Eremaea is a small genus of about 15 species, all of which occur naturally only in south Western Australia. The genus is closely related to Beaufortia and the more familiar Melaleuca, all three genera having stamens which are joined into clusters. The difference between the genera is in the arrangement of the anthers (the pollen bearing structures of the flowers). In Eremaea and Beaufortia these are attached to the stamens at their bases (basifixed) whereas in Melaleuca the anthers are attached along their sides (versatile).
Eremaea beaufortioides is the best known member of the genus and the most commonly cultivated. It is an erect or spreading shrub from 0.5 to 2.5 metres high with oval to narrowly lance-shaped leaves about 5 mm long. The orange flowers appear as circular clusters at the ends of the branches. they are 10-12 mm in diameter and are seen in spring. There are three recognised varieties (var. beaufortioides, var. lachnosanthe and var. microphylla) which have subtle differences in flower and foliage structures.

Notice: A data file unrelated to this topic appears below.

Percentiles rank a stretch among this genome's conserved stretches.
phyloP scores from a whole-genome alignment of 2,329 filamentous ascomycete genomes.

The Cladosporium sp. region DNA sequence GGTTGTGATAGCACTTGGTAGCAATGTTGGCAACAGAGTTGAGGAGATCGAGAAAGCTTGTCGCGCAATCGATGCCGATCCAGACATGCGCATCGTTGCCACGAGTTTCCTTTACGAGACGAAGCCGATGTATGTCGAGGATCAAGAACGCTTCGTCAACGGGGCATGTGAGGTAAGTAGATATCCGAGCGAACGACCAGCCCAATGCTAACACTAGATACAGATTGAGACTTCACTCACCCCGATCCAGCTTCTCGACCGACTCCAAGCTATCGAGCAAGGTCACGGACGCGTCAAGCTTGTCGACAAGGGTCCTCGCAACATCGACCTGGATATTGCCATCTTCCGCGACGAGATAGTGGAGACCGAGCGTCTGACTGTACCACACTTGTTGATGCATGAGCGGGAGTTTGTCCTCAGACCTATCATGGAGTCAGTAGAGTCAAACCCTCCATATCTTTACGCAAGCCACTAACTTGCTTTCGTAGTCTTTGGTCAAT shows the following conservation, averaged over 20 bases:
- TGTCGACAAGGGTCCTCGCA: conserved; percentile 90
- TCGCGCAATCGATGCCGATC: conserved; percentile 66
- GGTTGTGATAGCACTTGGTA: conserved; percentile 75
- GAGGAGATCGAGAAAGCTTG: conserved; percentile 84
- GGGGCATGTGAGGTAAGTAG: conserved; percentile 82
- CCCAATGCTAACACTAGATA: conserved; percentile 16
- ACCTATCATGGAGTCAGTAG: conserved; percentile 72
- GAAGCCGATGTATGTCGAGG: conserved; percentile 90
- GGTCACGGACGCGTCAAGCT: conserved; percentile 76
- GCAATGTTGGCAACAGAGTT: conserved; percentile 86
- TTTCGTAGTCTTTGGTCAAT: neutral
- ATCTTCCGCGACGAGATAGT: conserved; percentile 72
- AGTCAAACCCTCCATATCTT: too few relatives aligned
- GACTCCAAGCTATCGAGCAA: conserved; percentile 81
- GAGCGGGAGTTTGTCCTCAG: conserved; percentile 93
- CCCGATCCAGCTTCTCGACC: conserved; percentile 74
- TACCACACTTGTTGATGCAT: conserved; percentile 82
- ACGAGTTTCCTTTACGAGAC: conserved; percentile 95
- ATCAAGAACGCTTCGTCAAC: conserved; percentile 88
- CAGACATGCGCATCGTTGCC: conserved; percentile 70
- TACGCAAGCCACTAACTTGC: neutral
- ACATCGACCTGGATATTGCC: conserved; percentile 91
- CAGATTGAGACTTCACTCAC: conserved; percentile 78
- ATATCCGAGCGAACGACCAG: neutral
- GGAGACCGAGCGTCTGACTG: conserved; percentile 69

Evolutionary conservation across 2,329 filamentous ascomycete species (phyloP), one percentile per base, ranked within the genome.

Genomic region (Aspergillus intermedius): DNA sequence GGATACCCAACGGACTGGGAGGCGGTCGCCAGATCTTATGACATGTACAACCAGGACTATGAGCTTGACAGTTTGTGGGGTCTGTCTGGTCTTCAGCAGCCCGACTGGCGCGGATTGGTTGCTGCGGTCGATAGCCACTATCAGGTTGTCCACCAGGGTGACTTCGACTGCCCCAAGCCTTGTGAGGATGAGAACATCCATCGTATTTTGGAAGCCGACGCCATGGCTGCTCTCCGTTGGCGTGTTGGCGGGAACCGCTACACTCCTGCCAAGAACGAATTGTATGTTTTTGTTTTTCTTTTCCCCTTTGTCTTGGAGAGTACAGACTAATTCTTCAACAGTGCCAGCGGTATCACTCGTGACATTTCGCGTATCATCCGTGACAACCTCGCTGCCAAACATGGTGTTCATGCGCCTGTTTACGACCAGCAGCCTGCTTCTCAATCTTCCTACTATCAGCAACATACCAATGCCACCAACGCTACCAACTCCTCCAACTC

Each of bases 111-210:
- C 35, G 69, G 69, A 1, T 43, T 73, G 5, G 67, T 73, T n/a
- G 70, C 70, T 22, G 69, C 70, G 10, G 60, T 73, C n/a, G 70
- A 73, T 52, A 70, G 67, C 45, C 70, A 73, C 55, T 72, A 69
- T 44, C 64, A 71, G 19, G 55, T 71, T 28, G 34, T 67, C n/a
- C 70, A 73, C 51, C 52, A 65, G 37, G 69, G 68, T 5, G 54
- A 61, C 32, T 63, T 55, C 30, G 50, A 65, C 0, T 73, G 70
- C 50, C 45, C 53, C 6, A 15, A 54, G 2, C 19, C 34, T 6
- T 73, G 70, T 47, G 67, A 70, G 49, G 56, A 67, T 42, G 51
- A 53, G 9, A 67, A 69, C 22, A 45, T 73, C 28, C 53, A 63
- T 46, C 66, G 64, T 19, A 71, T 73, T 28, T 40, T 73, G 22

This species is a very attractive garden plant for climates with low summer humidity. It has been cultivated in humid, east-coastal areas and although more successful than plants from a similar habitat, it cannot be regarded as totally reliable there. However, recently plants grafted on to hardy root stocks have become available and these are much more successful than plants on their own roots. The plant requires well drained conditions in full sun or dappled shade and it is tolerant of at least moderate frost. It also responds well to pruning if needed and the colourful flower clusters are attractive to birds.
Propagation is easy from both seed and cuttings. Seed does not require any pretreatment. Grafting onto reliable Melaleuca, Callistemon and Kunzea rootstocks has been reported as successful.
Photo: Brian Walters